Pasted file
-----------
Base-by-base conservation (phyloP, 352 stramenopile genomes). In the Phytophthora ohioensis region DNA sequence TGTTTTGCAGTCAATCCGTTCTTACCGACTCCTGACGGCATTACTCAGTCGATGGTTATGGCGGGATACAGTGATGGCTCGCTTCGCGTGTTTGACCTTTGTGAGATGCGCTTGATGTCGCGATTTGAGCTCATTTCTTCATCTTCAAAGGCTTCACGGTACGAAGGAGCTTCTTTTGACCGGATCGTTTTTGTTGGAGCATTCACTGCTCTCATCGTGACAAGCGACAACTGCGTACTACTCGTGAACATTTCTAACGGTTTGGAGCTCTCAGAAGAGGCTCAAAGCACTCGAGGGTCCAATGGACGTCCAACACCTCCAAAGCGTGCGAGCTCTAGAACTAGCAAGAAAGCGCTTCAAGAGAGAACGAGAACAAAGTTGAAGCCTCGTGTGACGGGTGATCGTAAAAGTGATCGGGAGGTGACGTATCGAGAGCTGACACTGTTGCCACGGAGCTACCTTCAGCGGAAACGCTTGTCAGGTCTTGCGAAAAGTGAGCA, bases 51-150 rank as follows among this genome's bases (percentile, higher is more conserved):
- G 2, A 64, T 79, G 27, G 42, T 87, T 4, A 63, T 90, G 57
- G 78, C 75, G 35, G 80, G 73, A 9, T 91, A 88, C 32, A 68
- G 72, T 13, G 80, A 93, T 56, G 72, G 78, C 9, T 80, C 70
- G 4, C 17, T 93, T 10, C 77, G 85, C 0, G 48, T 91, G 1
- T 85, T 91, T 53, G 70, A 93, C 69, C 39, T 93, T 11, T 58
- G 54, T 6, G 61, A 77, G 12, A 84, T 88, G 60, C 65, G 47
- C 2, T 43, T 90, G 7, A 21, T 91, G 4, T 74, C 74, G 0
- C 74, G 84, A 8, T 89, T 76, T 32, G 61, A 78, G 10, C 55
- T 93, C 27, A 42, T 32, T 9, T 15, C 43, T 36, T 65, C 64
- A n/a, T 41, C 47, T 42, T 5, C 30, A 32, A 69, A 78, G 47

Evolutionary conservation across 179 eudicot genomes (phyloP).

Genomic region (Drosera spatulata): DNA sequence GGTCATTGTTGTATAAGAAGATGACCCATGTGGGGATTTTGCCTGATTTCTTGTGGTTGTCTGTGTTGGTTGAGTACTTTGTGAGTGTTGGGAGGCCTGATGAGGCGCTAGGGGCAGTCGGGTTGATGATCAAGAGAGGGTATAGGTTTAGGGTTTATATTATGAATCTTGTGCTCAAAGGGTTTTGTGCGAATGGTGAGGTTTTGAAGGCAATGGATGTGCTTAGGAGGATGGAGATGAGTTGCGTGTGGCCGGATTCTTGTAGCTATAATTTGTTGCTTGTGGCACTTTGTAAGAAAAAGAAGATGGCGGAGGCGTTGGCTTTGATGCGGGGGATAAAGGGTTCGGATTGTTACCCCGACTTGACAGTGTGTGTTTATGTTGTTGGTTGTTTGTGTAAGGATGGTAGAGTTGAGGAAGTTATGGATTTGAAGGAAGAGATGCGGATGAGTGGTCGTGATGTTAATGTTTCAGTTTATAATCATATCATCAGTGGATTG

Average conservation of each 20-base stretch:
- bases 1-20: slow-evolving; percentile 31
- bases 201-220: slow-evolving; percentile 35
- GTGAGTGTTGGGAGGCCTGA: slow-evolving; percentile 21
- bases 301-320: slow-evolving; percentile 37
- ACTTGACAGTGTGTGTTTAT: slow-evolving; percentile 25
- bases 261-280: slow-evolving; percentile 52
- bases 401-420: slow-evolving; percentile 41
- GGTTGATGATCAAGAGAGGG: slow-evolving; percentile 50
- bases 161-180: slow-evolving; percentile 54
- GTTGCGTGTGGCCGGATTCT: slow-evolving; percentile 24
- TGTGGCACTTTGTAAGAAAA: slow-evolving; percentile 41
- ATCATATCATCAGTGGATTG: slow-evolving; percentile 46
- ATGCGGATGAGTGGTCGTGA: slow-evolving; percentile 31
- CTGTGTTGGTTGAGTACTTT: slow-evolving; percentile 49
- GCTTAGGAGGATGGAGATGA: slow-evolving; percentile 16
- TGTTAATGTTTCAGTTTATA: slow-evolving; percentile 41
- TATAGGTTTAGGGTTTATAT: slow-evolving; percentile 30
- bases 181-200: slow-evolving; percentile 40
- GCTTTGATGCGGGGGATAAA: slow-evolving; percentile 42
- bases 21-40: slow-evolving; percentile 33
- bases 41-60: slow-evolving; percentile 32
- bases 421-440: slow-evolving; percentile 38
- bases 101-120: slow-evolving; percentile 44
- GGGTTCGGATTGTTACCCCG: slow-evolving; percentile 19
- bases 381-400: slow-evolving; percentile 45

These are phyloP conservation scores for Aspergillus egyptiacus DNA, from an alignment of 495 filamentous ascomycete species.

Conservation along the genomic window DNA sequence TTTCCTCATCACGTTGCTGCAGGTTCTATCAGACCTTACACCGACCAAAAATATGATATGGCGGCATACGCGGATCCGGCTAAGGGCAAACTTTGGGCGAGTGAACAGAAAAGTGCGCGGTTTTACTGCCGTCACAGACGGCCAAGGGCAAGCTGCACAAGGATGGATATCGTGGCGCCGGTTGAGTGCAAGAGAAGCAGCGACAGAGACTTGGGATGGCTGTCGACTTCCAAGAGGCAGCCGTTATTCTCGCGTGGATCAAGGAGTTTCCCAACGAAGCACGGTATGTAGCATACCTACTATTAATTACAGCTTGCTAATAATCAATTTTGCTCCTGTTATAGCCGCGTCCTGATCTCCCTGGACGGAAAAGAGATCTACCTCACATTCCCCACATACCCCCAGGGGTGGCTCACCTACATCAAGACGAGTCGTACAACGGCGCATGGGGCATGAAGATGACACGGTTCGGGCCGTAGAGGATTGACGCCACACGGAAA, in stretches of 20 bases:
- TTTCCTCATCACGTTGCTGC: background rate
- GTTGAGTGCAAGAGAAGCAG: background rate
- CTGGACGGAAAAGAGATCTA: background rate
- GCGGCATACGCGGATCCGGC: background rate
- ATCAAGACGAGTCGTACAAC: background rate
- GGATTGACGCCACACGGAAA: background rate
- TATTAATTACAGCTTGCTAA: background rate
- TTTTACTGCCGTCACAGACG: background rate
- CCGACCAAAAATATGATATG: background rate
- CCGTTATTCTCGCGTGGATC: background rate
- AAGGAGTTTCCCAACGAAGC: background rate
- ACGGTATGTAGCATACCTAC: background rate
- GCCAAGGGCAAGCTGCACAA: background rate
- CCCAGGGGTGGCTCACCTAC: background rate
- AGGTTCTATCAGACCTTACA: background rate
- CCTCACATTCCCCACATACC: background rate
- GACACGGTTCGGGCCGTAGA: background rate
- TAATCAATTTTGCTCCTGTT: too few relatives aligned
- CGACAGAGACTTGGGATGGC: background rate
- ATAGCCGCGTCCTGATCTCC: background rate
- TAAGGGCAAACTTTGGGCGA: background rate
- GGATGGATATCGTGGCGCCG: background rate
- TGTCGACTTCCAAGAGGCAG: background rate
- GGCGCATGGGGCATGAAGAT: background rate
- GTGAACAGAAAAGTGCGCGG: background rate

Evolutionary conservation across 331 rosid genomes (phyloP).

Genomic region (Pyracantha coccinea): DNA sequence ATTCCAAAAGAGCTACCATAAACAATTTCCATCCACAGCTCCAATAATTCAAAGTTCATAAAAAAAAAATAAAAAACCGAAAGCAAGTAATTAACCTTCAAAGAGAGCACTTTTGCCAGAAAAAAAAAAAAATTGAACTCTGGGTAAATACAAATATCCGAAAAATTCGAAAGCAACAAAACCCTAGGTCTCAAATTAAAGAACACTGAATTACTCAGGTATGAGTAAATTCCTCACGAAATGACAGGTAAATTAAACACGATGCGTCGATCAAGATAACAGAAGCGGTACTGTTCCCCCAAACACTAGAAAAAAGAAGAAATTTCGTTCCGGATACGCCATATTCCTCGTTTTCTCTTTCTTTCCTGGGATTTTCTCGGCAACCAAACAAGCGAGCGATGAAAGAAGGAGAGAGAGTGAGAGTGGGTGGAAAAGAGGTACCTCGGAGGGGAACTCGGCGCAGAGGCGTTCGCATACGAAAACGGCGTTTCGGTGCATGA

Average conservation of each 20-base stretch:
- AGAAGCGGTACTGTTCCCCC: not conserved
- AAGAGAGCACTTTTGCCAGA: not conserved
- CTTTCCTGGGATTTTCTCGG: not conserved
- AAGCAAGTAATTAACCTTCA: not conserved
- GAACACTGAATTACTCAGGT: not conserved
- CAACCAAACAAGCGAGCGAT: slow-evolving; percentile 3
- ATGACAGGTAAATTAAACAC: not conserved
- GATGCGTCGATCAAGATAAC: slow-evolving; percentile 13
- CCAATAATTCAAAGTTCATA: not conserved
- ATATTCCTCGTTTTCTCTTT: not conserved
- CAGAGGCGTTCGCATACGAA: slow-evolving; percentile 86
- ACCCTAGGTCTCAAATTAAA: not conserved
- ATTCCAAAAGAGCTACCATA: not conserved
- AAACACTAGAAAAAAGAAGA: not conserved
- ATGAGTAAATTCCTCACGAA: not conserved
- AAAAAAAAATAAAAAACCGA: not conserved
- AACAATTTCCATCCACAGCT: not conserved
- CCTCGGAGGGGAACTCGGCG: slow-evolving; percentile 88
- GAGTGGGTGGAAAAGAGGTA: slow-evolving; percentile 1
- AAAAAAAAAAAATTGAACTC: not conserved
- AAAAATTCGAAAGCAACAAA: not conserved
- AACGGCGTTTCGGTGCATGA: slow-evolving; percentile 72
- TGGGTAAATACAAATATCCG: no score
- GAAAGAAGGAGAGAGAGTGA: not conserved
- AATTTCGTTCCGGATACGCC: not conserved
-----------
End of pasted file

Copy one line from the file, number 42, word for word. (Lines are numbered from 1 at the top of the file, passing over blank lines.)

- TTTCCTCATCACGTTGCTGC: background rate